4. If your thoughts drift, regain focus with the words of the passage.
  5. Form some specific resolutions based on your meditation. Know how you are going to apply these thoughts to your life, today.
  6. End with a quick prayer of thanks.

 

Let the passage provide material for a conversation with God: ask him questions, tell him things. Above all, listen to him, both in the words of Scripture and in how those words guide your thoughts.

If you need help with this part of Christian meditation, try something like:

 

  • Pretend that God wrote these words just to you, right now, to tell you something important. What is it? How will it affect your life?
  • Imagine the scene in the reading. Picture yourself there, hearing the words, seeing the action. Follow the Lord, watch him, and listen. What is he teaching you?
  • What does the passage tell you about God? What is he like? What does he value? What does the passage say about you?
  • Does the reading’s message, or a part of it, describe you, for good or bad? What specific things should you change in your life to be closer to the Gospel message you’re reading?

 

The goal of Christian meditation is closer union with Christ.

You don’t want to reduce mental prayer to a simple reflection on the passage you’re reading. You should get to know Christ better, and love him more. You should learn of his boundless love for you, so you can grow closer to him. You should see how he acts and loves and gives his very life for you, so you can become more like him. You should see how he seeks and does the will of the Father, so you can, too.

The goal of Christian meditation is not just to think good thoughts about the passage. What counts is how you apply those thoughts to your life.

God communicates with you through your thoughts. You must take those thoughts, form resolutions, and act on them.

In prayer, God most often affects our thoughts to communicate with you. Often it’s a gentle, normal movement of thought. Occasionally it may be a sudden and strong realization.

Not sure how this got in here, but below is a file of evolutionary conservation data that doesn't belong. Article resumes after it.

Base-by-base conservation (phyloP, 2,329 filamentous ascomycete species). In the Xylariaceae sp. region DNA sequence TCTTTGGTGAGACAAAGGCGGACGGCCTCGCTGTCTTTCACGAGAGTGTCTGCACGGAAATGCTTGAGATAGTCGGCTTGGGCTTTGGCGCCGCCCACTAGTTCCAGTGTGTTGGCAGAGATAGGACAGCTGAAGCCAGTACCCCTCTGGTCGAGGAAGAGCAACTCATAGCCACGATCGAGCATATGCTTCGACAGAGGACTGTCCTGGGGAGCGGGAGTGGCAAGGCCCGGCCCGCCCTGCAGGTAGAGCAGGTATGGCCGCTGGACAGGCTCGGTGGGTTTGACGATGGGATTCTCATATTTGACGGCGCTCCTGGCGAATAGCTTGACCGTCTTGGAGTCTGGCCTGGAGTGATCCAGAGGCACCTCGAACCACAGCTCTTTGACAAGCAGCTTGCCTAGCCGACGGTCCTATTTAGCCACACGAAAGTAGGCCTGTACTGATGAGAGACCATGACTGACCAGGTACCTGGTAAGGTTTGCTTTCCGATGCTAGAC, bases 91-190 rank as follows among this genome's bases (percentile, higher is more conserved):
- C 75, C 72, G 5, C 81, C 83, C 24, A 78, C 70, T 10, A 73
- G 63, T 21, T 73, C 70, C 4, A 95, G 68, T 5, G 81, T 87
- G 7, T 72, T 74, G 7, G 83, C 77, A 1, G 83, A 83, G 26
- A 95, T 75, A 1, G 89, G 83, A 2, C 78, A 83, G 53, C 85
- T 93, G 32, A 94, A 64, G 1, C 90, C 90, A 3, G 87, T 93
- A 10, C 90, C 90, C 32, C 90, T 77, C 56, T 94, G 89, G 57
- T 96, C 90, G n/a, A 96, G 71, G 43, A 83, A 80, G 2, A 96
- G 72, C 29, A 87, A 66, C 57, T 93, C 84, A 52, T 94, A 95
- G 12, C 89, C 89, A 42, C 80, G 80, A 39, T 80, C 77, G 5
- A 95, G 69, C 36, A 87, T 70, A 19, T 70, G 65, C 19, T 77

You also sense God’s voice through your conscience, imagination, and even your heart and feelings. Christian meditation can use all of these.

When your thoughts drift during prayer, regain focus with the words of the passage.

And don’t forget: Form some specific resolutions based on your Christian meditation. Know how you are going to apply these thoughts to your life, today.

“What should I think about?”

Your thoughts during prayer will be as unique as you are.

Still, most people find that their thoughts in Christian meditation centres on some of the big themes found in Scripture:

 

  • Love God more
  • Seek to do the Father’s will, not your own
  • Increase your faith
  • Follow Christ more closely
  • Turn from sin
  • Rely on God’s mercy and love

 

The key to prayer in Christian meditation is to move beyond seeing only the general themes, and to see how they affect you and call you to change your life.

To form specific resolutions!

It’s a challenge because it calls you to change your life. And most people resist doing that.

 

The book Conversations with God has reflections that also contain a lesson on how to live something taken from the Scripture reading. Something like:

 

  • What humility is and how to grow in it
  • How to get to know the Holy Spirit in your daily life
  • What specific good disposition is shown by a Scripture reading, and how to apply it to your life today

 

Closing prayer

 

I thank you, my God, for the good resolutions, affections and inspirations that you have communicated to me in this meditation. I ask your help to put them into effect. My immaculate Mother, Saint Joseph my father and lord, my guardian angel, intercede for me. (From Handbook of Prayers, James Socias, ed.)

Source: beginningcatholic.com